WRITTEN BY DIANA MAZZELLA
ILLUSTRATED BY ELIZABETH FORD
One hour a week for several weeks, the investigators would ask John Deskins about West Virginia’s greatest problems.
One fact kept coming up.
There aren’t enough people working in West Virginia, by a lot. Right now, 53 percent of adults in the state work or are seeking work — 10 points below the national average and lowest among the 50 states.
Deskins, a West Virginia University economist, has made this clear before. Many times. But this time, someone new was listening.
The people who met with Deskins and more than 60 others across West Virginia were from McKinsey & Co., a global management consulting firm. At the request of WVU, Marshall University and the West Virginia Department of Commerce, the firm investigated and put together a summary of West Virginia’s greatest barriers to economic growth, markers of progress and areas where there’s still much progress to be made. The resulting plan is called West Virginia Forward.
They did this because someone known for grand ideas thought it was past time for West Virginia to become its true self. At the unveiling of the plan, WVU President E. Gordon Gee, who had commissioned a similar study in Ohio, said this:
"Our state is crying out for change, but change does not mean shifting funds around or raising our ranks in quality-of-life polls," Gee said. "Change means elevating our vision of what is possible. It means recognizing our assets and exploring new opportunities for growth. Above all, it means abandoning our negative state self-image."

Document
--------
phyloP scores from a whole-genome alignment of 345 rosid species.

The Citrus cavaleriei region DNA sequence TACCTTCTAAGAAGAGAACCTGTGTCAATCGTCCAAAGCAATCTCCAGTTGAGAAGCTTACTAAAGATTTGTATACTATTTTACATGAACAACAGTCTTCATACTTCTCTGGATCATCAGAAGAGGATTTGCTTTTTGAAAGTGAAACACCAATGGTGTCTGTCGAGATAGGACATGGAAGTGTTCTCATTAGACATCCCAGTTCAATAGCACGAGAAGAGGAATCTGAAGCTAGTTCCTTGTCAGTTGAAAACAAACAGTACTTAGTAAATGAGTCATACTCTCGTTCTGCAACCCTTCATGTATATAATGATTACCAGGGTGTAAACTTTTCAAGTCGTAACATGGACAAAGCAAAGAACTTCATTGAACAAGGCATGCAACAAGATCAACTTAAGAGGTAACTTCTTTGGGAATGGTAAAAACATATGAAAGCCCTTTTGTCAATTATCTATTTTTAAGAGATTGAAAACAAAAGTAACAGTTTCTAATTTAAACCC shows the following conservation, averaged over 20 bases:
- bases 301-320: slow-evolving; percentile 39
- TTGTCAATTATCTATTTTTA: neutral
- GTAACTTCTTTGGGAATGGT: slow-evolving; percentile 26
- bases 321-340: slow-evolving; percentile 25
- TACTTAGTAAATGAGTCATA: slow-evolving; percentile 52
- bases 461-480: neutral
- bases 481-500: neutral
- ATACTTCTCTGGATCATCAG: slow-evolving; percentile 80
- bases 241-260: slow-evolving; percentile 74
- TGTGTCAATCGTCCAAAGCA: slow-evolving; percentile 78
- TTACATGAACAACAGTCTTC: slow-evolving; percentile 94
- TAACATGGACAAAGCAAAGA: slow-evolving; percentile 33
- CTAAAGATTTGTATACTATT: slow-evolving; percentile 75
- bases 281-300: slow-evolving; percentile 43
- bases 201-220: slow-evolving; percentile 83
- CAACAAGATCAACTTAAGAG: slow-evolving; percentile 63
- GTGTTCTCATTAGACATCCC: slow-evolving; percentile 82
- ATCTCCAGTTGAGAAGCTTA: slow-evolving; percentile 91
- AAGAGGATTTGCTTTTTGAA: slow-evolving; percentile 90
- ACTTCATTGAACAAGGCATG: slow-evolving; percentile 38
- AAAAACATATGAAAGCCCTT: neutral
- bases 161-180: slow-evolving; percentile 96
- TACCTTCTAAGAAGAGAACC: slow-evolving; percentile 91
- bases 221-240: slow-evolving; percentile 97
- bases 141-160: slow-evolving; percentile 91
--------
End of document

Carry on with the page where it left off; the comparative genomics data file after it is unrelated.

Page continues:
Rocky Goodwin, WVU senior associate vice president for academic and public strategy, is leading the implementation of the West Virginia Forward plan, which builds on and draws attention to work already being done while pointing to new opportunities.
"Too often I think we’ve tried to tackle intractable challenges with a singular perspective and when the solution isn’t either successful or readily identifiable, we back away and say that’s not solvable," Goodwin said. "Instead we want to make sure that we have a multitude of perspectives and voices as we look at these issues in a different way."
The state has large-scale concerns: workforce participation, educational attainment, innovation and business development, and infrastructure. But there are also ways to start resolving them tomorrow, next year, over the next 20 years.